This topic came to mind recently when I ran across a blog entry from the Director of the Vladimir Bakanov School of Translation, in which he cited a poem by Агния Барто, a Russian author of children's poetry whom I had never read before. Judging from this first example, she was talented. I decided to try to produce a translation of the poem for American children. Before I show that translation, I'll adduce the poem along with a fairly close word-for-word translation. And then I'll give you a more poetic interpretation.
|Russian original||Word-for-word translation|
Дело было в январе,
Стояла ёлка на горе,
А возле этой ёлки
Бродили злые волки.
The incident was in January
A fir-tree stood on a hill
And near this tree
Evil wolves wandered
Вот как-то раз, ночной порой,
Когда в лесу так тихо,
Встречают волка под горой
Зайчата и зайчиха.
So once аt night
When in the forest it was so quiet,
A rabbit and her bunny kids
Come across a wolf at the bottom of the hill.
Кому охота в Новый год
Попасться в лапы волку!
Зайчата бросились вперёд
И прыгнули на ёлку.
Who would want for the New Year
To end up in the paws of a wolf!
The bunnies rushed forward
And jumped into the fir.
Они прижали ушки,
Повисли, как игрушки.
The pressed their ears down
And hung there like toys.
Десять маленьких зайчат
Висят на ёлке и молчат.
Дело было в январе, —
Подумал он, что на горе
Ten little bunnies
Hang on the tree and are quiet.
They tricked the wolf.
The incident was in January.
The wolf thought that on the hill
Was a decorated christmas tree.
When you reinterpret a poem, you hope to first of all produce the overall meaning of the original. That's a minimum. Then you attempt to reproduce the emotion of the original, which is tricky because conflicting cultural values may mean that what's emotionally important in the source culture is not as important (or worse yet, emotionally important in a different way) in the target culture. If you can do those two things, then you have a good a translation. And if you can throw in some relatively non-essential aspects like rhyme scheme or rhythm in addition to those other two, then you have a very good translation.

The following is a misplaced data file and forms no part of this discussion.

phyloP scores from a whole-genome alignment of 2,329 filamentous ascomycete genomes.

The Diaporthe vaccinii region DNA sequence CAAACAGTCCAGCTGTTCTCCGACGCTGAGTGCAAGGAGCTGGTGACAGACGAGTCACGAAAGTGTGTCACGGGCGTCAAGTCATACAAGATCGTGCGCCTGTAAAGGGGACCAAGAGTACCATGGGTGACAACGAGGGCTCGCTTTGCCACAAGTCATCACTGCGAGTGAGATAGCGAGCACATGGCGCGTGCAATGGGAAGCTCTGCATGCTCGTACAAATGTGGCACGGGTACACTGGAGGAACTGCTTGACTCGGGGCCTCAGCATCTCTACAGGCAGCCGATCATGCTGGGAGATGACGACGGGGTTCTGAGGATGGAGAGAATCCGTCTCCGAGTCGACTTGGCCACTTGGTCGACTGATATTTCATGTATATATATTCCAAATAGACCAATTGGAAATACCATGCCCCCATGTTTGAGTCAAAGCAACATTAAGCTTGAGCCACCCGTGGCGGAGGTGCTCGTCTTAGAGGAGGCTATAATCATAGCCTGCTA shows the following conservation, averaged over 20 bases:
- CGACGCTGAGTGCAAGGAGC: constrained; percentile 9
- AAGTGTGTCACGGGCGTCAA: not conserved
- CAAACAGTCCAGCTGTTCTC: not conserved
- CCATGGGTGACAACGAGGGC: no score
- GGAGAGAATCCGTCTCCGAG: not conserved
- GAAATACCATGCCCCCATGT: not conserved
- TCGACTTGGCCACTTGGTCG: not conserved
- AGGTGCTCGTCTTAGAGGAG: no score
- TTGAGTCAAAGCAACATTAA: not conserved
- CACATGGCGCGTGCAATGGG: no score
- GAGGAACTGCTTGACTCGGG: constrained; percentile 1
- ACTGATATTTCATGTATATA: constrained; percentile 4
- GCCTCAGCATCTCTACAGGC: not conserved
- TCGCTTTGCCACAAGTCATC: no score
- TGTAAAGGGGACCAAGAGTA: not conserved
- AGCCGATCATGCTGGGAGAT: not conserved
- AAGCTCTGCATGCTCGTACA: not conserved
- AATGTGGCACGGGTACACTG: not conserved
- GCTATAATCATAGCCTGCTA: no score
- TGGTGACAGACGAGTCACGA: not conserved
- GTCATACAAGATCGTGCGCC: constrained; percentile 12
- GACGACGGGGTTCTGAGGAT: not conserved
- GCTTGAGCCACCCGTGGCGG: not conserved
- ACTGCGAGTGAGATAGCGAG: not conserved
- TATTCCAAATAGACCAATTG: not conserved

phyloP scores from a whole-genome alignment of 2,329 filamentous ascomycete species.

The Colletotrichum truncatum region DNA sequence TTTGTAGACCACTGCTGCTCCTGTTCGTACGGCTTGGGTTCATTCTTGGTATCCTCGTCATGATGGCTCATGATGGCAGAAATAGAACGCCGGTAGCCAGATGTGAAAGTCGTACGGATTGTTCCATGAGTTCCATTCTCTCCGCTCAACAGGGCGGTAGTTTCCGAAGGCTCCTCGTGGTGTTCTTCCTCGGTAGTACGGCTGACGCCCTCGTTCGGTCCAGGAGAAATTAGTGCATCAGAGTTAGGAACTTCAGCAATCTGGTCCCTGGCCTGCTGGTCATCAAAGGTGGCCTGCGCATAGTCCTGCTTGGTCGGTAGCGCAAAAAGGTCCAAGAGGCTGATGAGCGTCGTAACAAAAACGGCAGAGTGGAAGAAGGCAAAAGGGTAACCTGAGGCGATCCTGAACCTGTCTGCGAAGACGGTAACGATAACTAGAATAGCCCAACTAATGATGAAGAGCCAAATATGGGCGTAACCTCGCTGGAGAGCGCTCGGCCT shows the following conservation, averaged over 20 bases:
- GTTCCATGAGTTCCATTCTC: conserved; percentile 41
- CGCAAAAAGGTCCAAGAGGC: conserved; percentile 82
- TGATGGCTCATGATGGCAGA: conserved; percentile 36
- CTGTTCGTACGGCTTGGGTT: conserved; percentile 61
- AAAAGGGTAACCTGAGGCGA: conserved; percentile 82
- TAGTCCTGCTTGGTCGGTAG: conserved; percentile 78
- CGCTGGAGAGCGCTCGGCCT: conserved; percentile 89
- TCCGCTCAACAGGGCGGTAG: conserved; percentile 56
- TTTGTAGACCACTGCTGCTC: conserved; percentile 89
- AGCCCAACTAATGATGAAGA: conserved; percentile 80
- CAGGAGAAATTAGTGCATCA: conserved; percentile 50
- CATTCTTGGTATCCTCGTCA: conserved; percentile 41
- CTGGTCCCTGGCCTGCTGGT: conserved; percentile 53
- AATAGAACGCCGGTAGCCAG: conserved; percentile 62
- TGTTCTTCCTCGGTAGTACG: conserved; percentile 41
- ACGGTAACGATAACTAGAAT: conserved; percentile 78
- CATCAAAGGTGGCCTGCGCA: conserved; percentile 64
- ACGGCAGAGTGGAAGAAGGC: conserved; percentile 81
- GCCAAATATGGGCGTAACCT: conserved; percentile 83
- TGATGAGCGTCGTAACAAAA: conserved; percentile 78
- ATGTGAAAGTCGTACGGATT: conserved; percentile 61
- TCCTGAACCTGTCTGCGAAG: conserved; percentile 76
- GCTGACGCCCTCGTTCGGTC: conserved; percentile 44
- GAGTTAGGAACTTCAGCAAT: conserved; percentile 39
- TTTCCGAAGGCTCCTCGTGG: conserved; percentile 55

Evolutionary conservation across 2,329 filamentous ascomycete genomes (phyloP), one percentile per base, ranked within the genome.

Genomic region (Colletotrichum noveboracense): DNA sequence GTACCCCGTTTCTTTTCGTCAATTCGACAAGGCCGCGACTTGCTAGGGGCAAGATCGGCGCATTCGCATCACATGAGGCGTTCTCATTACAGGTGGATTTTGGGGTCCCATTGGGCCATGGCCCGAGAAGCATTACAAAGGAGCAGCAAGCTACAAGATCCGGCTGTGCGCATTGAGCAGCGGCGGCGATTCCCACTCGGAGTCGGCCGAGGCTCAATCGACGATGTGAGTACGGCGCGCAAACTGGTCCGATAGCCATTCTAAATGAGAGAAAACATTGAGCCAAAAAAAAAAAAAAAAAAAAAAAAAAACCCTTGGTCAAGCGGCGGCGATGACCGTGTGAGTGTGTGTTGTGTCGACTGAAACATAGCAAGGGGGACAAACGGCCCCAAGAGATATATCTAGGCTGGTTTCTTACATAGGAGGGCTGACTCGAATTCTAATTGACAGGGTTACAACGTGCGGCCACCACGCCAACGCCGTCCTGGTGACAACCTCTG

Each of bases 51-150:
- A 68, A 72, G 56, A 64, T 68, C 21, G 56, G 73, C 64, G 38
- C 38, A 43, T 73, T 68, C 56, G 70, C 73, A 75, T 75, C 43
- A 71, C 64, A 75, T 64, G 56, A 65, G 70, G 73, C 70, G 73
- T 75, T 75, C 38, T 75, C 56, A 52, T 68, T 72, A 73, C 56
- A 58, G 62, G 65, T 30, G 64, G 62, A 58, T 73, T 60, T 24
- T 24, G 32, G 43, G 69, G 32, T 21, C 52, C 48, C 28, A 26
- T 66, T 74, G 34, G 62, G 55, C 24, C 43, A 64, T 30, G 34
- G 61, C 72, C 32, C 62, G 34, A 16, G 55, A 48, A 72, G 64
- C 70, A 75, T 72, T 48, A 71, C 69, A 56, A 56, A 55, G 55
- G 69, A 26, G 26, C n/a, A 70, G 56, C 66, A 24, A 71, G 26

My translation below has one important modification: I have replaced the New Year imagery with Christmas imagery since the latter is the more important winter holiday for most Americans. The poem also reproduces the rhyme scheme of the original, though not the rhythmic structure. Feel free to comment on the translation's inadequacies.
Months long before the springtime thaw
A pine stood 'neath the winter's gray.
Nearby within a snowy draw
The hungry wolves would prowl for prey.
One winter's night when all was calm,
When no one would expect it least,
Ten bunnies and their bunny mom
Perchanced across one hungry beast.
In the month of Santa Claus
No hare would ever care to be
Consumed by such ferocious jaws,
So they jumped into that lone pine tree.
Those bunnies who had no defense
Just hung like Christmas ornaments.
Ten bunnies hung without a word
Where only snowflakes could be heard.
They tricked the wolf so thoroughly,
Quite long before the springtime thaw,
The only thing he thought he saw
Was a decorated Christmas tree.
(Translation © 2008 Donald E. Livingston, Jr.)